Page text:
Johannes Chan’s appointment vote at Hong Kong University: why it's a big deal
Tonight, all eyes are on the University of Hong Kong’s governing council, which began meeting behind closed doors from 5pm to decide whether Prof Johannes Chan Man-mun can take up a key managerial post at the city’s top institution. Here are five points to explain why the appointment issue, dragging on for months, has become the talk of the town.
Who is Johannes Chan?
Johannes Chan, 56, was law dean of HKU for 12 years. He is a renowned scholar in constitutional law and human rights and a vocal critic on Hong Kong’s political reform issues. In recent months, the professor has been lambasted by the pro-Beijing press for his apparent close ties with Occupy Central co-founder Benny Tai Yiu-ting, who was also Chan’s subordinate during his deanship. Chan wrote a foreword for Tai’s book that introduced the civil disobedience movement.
One lesser known fact is that Chan is the city’s only honorary senior counsel, having argued many landmark cases on human rights in court.
What about the job he’s up for?
The influential post is one of five pro-vice-chancellors at HKU, reporting under the vice-chancellor and his deputy, called the provost. Chan was recommended by a search committee for the position overseeing academic staffing and resources. It is an important position as it exercises control over financial resources and handles recruitment matters, including staff promotion and retention.
But contrary to his critics who argue Chan’s background would bode ill for exchanges with the mainland, such exchanges would not fall under his responsibility. There is a different pro-vice-chancellor (global) in charge of mainland development.
Why do Hongkongers care about him getting the job or not? Isn’t it just an internal HKU matter?
Most definitely not. After the Occupy Central movement rocked the city last year, people are watching the government or pro-Beijing forces for any retaliation against pro-democracy leaders and participants. The HKU saga is seen as the first wave, apart from the arrests and prosecution of protesters, because one of the founders comes from the university and Chan is said to have “indulged” Tai over how he handled donations relating to Occupy.
The HKU Council has also acted in an unusual manner in the past few months. Normally, the council has always accepted search committees’ recommendations on appointment matters. But while Chan has been recommended by a search committee as the pro-vice-chancellor, the council has voted twice to defer discussions on the matter. In the July meeting, some pro-government council members came up with the now famous “wait-for-provost” excuse to force a delay. They said the council should wait for the supervising role of provost to be filled first so that he or she could give “feedback” regarding the appointment.
So who are the decision makers and who wanted to wait for provost and who might veto Chan tonight?
Of the 21-member council, 13 are external members who are established figures in business, political or educational fields, with six of them appointed by the post of chief executive. The remaining eight are staff and students including Vice-Chancellor Peter Mathieson.
Of the external members, seven are either deputies to the National People’s Congress (NPC) or the Chinese People’s Political Consultative Conference (CPPCC): Leonie Ki Man-fung, Rosanna Wong Yick-ming, Abraham Razack, Peter Wong King-keung, Martin Liao Cheung-kong, Margaret Leung Ko May-yee and Professor Arthur Li Kwok-cheung.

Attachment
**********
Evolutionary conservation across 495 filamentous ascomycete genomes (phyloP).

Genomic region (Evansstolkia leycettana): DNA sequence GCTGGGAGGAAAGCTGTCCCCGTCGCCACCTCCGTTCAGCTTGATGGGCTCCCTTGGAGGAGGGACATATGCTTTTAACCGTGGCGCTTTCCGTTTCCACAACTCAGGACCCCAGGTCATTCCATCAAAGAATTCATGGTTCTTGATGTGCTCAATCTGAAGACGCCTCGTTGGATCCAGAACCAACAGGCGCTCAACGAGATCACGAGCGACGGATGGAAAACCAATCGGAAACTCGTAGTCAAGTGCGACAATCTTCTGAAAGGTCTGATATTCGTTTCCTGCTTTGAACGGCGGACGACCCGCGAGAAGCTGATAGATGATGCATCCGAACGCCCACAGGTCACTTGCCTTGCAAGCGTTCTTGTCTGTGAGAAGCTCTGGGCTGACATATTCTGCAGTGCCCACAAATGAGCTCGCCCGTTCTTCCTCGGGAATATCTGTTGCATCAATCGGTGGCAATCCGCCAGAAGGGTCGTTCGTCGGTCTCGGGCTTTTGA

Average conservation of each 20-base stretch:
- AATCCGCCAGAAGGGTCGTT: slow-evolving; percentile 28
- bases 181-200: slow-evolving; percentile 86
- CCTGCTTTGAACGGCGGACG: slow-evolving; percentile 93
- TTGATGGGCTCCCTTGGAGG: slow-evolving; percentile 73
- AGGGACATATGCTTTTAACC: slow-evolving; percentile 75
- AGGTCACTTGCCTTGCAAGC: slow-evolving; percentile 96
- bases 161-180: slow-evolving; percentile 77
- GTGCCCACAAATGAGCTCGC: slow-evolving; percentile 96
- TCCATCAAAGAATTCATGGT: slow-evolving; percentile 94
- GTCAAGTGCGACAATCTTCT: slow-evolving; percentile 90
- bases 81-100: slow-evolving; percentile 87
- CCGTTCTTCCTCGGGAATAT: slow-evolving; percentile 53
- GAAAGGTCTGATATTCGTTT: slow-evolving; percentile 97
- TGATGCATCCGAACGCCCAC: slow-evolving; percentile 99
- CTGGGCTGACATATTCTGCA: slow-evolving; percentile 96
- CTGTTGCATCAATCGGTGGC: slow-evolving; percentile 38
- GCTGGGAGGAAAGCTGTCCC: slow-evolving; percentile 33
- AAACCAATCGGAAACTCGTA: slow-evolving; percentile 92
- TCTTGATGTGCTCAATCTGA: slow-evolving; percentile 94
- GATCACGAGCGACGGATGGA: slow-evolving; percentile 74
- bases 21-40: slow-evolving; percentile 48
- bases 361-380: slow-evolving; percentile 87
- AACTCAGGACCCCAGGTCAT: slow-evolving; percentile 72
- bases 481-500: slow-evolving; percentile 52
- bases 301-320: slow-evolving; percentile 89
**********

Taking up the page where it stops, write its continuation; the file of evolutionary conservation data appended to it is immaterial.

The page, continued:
The council has voted twice, 12-8 and 12-6, to defer deliberations. We can’t say for certain who voted against Chan as the votes were by secret ballot. But from what the Post has learnt from sources, Beijing’s liaison office has been lobbying some members to vote against Chan, and some of the external members such as Arthur Li and Razack have spoken in favour of deferral. Most of the eight staff and students were against deferral. This means most of the non-staff and non-student members voted on the same side.
What if Chan doesn’t get the job? What might happen?
Chan will remain a law professor and continue to teach at the university. But he has an option of filing a judicial review against the decision of the council, which is a statutory body.
A veto will likely cause another outrage among alumni: the university’s statutory body comprising all alumni just passed a non-binding vote earlier this month, with the majority of some 9,000 votes cast, to support Chan. Ip Kin-yuen, convenor of an alumni concern group, is already threatening to mount a legal challenge should the council not heed their voices.
HKU Council member list
Leong Che-hung, urologist, former legislator and former Executive Councillor
Six members appointed by the Hong Kong Chief Executive:
Benjamin Hung Pi-cheng, CEO, Standard Chartered Bank
Leonie Ki Man-fung, former deputy director of Leung Chun-ying’s campaign office; non-executive director of New World Development; CPPCC deputy
Ayesha Lau, partner, KPMG
Arthur Li Kwok-cheung, former education minister and former CUHK vice-chancellor; CPPCC deputy
Martin Liao Cheung-kong, legislator and barrister; NPC deputy
Margaret Leung Ko May-yee, deputy chairman, Chong Hing Bank; CPPCC deputy
Four members appointed by the council:
Edward Chen Kwan-yiu, vice-chancellor, former Lingnan University
Abraham Razack, legislator; CPPCC deputy
Wong Kai-man, independent non-executive director of China Construction Bank and of SCMP Group
Peter Wong King-keung, CPPCC deputy
Two elected members, not students or staff:
Man Cheuk-fei, veteran journalist
Rosanna Wong Yick-ming, executive director, Hong Kong Federation of Youth Groups; CPPCC deputy
President and Vice-Chancellor:
Four full-time teachers and 1 full-time employer (non-teacher) elected:
Felix Ng Kwok-yan
Two elected student representatives:
Billy Fung Jing-en
Aloysius Wilfred Raj Arokiaraj